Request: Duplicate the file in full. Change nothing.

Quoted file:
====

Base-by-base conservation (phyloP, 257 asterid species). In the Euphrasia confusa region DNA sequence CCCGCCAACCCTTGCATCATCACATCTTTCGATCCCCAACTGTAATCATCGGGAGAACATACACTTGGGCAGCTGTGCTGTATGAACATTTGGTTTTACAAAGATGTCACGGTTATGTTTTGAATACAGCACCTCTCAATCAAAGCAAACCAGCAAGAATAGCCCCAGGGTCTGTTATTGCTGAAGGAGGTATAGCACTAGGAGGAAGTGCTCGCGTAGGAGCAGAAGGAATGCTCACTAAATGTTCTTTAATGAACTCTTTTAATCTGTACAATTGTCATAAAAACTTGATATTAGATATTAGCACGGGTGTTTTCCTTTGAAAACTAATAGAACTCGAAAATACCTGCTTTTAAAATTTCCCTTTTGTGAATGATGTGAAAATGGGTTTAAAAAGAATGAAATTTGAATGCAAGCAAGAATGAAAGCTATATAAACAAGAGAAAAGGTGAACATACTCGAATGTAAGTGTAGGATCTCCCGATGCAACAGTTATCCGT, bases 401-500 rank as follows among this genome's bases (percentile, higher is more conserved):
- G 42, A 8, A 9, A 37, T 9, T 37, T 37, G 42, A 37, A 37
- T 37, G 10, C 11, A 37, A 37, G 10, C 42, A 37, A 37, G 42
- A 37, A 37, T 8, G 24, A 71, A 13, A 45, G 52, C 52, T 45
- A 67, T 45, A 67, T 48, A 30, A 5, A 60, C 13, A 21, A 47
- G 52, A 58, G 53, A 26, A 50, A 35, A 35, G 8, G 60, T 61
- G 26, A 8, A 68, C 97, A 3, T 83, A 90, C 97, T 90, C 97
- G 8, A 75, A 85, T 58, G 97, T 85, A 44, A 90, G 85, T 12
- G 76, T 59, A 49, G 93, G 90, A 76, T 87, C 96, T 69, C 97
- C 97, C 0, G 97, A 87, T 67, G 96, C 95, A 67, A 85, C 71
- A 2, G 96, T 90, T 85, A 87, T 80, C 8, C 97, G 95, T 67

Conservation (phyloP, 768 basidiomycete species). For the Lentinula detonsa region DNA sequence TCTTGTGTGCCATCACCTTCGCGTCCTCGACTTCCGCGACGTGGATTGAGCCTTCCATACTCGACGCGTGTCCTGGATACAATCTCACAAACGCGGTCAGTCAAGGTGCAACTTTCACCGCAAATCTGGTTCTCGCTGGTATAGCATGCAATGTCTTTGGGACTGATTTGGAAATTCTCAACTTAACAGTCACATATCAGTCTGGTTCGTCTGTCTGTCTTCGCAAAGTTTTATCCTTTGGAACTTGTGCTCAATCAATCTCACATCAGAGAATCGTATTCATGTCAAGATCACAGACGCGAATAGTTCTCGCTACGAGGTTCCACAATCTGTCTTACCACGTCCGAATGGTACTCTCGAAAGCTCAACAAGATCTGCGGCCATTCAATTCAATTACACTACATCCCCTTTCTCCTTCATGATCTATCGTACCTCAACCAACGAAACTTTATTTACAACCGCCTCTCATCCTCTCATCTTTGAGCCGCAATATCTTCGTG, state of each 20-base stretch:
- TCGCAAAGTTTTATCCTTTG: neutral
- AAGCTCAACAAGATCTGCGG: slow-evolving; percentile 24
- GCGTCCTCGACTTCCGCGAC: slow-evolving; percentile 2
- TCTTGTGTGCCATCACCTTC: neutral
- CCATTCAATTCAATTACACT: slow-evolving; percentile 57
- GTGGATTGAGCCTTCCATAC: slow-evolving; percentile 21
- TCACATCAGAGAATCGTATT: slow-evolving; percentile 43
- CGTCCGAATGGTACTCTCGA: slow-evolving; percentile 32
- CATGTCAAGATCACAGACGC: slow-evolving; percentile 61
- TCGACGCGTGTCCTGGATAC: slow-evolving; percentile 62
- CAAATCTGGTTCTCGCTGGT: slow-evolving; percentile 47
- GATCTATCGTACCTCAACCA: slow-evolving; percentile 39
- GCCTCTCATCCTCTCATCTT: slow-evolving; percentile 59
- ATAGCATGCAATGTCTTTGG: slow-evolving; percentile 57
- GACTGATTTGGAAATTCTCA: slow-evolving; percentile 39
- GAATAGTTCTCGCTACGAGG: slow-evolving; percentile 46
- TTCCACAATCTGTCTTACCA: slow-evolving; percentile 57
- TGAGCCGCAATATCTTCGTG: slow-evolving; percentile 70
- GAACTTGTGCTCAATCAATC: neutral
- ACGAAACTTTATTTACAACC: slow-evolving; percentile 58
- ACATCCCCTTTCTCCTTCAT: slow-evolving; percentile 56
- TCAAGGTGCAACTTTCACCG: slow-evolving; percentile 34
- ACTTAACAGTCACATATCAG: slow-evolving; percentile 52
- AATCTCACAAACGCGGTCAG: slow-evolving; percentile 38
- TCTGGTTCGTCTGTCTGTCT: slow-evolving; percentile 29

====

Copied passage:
Base-by-base conservation (phyloP, 257 asterid species). In the Euphrasia confusa region DNA sequence CCCGCCAACCCTTGCATCATCACATCTTTCGATCCCCAACTGTAATCATCGGGAGAACATACACTTGGGCAGCTGTGCTGTATGAACATTTGGTTTTACAAAGATGTCACGGTTATGTTTTGAATACAGCACCTCTCAATCAAAGCAAACCAGCAAGAATAGCCCCAGGGTCTGTTATTGCTGAAGGAGGTATAGCACTAGGAGGAAGTGCTCGCGTAGGAGCAGAAGGAATGCTCACTAAATGTTCTTTAATGAACTCTTTTAATCTGTACAATTGTCATAAAAACTTGATATTAGATATTAGCACGGGTGTTTTCCTTTGAAAACTAATAGAACTCGAAAATACCTGCTTTTAAAATTTCCCTTTTGTGAATGATGTGAAAATGGGTTTAAAAAGAATGAAATTTGAATGCAAGCAAGAATGAAAGCTATATAAACAAGAGAAAAGGTGAACATACTCGAATGTAAGTGTAGGATCTCCCGATGCAACAGTTATCCGT, bases 401-500 rank as follows among this genome's bases (percentile, higher is more conserved):
- G 42, A 8, A 9, A 37, T 9, T 37, T 37, G 42, A 37, A 37
- T 37, G 10, C 11, A 37, A 37, G 10, C 42, A 37, A 37, G 42
- A 37, A 37, T 8, G 24, A 71, A 13, A 45, G 52, C 52, T 45
- A 67, T 45, A 67, T 48, A 30, A 5, A 60, C 13, A 21, A 47
- G 52, A 58, G 53, A 26, A 50, A 35, A 35, G 8, G 60, T 61
- G 26, A 8, A 68, C 97, A 3, T 83, A 90, C 97, T 90, C 97
- G 8, A 75, A 85, T 58, G 97, T 85, A 44, A 90, G 85, T 12
- G 76, T 59, A 49, G 93, G 90, A 76, T 87, C 96, T 69, C 97
- C 97, C 0, G 97, A 87, T 67, G 96, C 95, A 67, A 85, C 71
- A 2, G 96, T 90, T 85, A 87, T 80, C 8, C 97, G 95, T 67

Conservation (phyloP, 768 basidiomycete species). For the Lentinula detonsa region DNA sequence TCTTGTGTGCCATCACCTTCGCGTCCTCGACTTCCGCGACGTGGATTGAGCCTTCCATACTCGACGCGTGTCCTGGATACAATCTCACAAACGCGGTCAGTCAAGGTGCAACTTTCACCGCAAATCTGGTTCTCGCTGGTATAGCATGCAATGTCTTTGGGACTGATTTGGAAATTCTCAACTTAACAGTCACATATCAGTCTGGTTCGTCTGTCTGTCTTCGCAAAGTTTTATCCTTTGGAACTTGTGCTCAATCAATCTCACATCAGAGAATCGTATTCATGTCAAGATCACAGACGCGAATAGTTCTCGCTACGAGGTTCCACAATCTGTCTTACCACGTCCGAATGGTACTCTCGAAAGCTCAACAAGATCTGCGGCCATTCAATTCAATTACACTACATCCCCTTTCTCCTTCATGATCTATCGTACCTCAACCAACGAAACTTTATTTACAACCGCCTCTCATCCTCTCATCTTTGAGCCGCAATATCTTCGTG, state of each 20-base stretch:
- TCGCAAAGTTTTATCCTTTG: neutral
- AAGCTCAACAAGATCTGCGG: slow-evolving; percentile 24
- GCGTCCTCGACTTCCGCGAC: slow-evolving; percentile 2
- TCTTGTGTGCCATCACCTTC: neutral
- CCATTCAATTCAATTACACT: slow-evolving; percentile 57
- GTGGATTGAGCCTTCCATAC: slow-evolving; percentile 21
- TCACATCAGAGAATCGTATT: slow-evolving; percentile 43
- CGTCCGAATGGTACTCTCGA: slow-evolving; percentile 32
- CATGTCAAGATCACAGACGC: slow-evolving; percentile 61
- TCGACGCGTGTCCTGGATAC: slow-evolving; percentile 62
- CAAATCTGGTTCTCGCTGGT: slow-evolving; percentile 47
- GATCTATCGTACCTCAACCA: slow-evolving; percentile 39
- GCCTCTCATCCTCTCATCTT: slow-evolving; percentile 59
- ATAGCATGCAATGTCTTTGG: slow-evolving; percentile 57
- GACTGATTTGGAAATTCTCA: slow-evolving; percentile 39
- GAATAGTTCTCGCTACGAGG: slow-evolving; percentile 46
- TTCCACAATCTGTCTTACCA: slow-evolving; percentile 57
- TGAGCCGCAATATCTTCGTG: slow-evolving; percentile 70
- GAACTTGTGCTCAATCAATC: neutral
- ACGAAACTTTATTTACAACC: slow-evolving; percentile 58
- ACATCCCCTTTCTCCTTCAT: slow-evolving; percentile 56
- TCAAGGTGCAACTTTCACCG: slow-evolving; percentile 34
- ACTTAACAGTCACATATCAG: slow-evolving; percentile 52
- AATCTCACAAACGCGGTCAG: slow-evolving; percentile 38
- TCTGGTTCGTCTGTCTGTCT: slow-evolving; percentile 29